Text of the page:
public policy experts are faced with difficult ethical challenges that can
benefit from education and opportunities to discuss those challenges with other
professionals. This conference will provide an opportunity to engage peers from
across the region and learn what others are doing to cope with the ethical
issues arising from pediatric medicine.
Who Should Attend
This course is designed for
physicians, nurses, social workers, clergy, psychologists, health
administrators, occupational therapists, speech therapists, pediatric mental
health workers, pediatric specialists, medical students, nursing students,
ethicists, philosophers, and others with an interest or a need for continuing
education in the special area of pediatric bioethics.
For more information, please contact
Dr. Alissa Hurwitz
2012 Conference Schedule
Friday, October 26
9:30 – 10:30
Kevin McCain (Alabama-Birmingham)
“Self-Support or: How I
Learned to Stop Worrying and Love the Circle”
10:45 – 11:45 Ted Poston
“Locating Bayesianism within
an Explanationist Framework"
12:00 – 2:00
2:00 – 3:00
“Epistemic Deontology and
Feldman's Role Oughts"
4:15 Chase Wrenn
"Utility, Virtue, and
Good Scientific Judgment"
5:30 Sarah Wright (Georgia)
“Dual-Aspect Norms of Belief
and Assertion: A Virtue Approach to Epistemic Norms”
Saturday, October 27
9:30 – 10:45
Jon Matheson (North
and the Generality Problem”
11:00 – 12:15 Michael Bishop
“A Proposed Solution to the
12:15 – 2:00
2:00 – 3:15
Eli Chudnoff (Miami)
5:15 Jack Lyons (Arkansas) -- Keynote
"Cognitive Processes for
4th Annual - Zen
Master Dōgen Is Not a Zen Master: Philosophy, Ritual Studies, and the Image of Zen in America
Thursday, April 5, 2012University Center, University of North Florida
Jacksonville, Florida 32224
Leah Kalmanson is an Assistant Professor in the Department of Philosophy &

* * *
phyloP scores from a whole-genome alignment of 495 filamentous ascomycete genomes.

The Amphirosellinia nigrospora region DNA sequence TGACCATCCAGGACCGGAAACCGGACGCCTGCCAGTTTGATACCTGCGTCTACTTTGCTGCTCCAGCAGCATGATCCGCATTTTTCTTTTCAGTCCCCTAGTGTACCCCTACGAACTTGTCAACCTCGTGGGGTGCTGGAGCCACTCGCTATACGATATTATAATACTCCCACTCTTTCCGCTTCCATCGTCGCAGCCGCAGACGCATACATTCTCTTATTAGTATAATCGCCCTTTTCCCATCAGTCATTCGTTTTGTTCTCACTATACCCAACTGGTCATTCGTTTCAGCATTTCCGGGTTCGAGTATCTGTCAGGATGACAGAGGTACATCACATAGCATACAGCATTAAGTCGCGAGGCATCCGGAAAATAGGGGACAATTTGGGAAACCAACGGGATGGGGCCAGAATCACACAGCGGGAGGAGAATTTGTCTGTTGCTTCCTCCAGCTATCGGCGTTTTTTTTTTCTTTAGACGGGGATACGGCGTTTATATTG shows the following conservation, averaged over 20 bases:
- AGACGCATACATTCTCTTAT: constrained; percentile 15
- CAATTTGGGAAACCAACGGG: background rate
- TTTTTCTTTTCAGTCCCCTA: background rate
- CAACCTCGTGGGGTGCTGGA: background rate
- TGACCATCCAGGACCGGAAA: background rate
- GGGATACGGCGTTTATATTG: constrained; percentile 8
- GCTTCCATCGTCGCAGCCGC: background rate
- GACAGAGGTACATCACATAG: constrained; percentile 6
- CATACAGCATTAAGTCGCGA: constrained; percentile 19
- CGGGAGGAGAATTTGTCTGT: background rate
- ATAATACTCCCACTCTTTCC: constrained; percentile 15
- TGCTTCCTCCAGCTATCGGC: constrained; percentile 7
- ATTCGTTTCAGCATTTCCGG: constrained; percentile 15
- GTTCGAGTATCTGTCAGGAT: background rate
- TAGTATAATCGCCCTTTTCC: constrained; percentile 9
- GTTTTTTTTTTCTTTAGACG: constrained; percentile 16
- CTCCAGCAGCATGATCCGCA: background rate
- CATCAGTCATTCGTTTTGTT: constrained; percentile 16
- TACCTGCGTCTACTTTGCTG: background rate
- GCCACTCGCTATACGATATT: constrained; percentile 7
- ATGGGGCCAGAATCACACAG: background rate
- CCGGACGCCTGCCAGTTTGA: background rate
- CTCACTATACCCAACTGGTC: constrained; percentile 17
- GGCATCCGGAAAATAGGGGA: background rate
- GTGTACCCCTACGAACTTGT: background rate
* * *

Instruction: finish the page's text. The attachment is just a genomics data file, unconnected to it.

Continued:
Religion at Drake University.
3rd Annual - The
Philosophy of Practice: A Comparative Approach
Thursday, April 7, 2011University Center, University of North Florida
Dr. John Maraldo is UNF
Distinguished Professor Emeritus in the Department of Philosophy &
Religious Studies. Dr. Maraldo is internationally recognized for his
path-breaking studies in Asian & Comparative Philosophy, including books
and numerous articles on Buddhist and Japanese philosophy, in particular on
Nishida, the Kyoto School, and Watsuji. He held several prominent guest
professor posts, including one at the University of Leuven, Belgium, and most
recently at Nagoya University, Japan. The John C. Maraldo Lecture in
Comparative Philosophy honors the life-long achievement of Dr. Maraldo to bring
an intercultural perspective to bear on central philosophical issues, including
ethics, the self, and social and political relations.
Friday, November 4, 2011University Center, University of North Florida
Jacksonville, Florida 32224
Alissa Hurwitz Swota, Associate Professor
of Philosophy and Director of the Florida Blue Center for Ethics at
UNF, organize the Third Annual Pediatric Bioethics Conference. The
conference is sponsored by Wolfson Children's Hospital in partnership
with the University of North Florida and the Florida Bioethics Network.
With talks on pressing issues by experts
in the field, the conference will serve as fertile ground for the
development and elucidation of best practices in pediatric bioethics. This
course is designed for physicians, nurses, social workers, clergy,
psychologists, health administrators, occupational therapists, speech
therapists, pediatric mental health workers, pediatric specialists, medical
students, nursing students, ethicists, philosophers, and others with an interest
or a need for continuing education in the special area of pediatric bioethics. For more information, please contact Dr. Alissa Hurwitz Swota.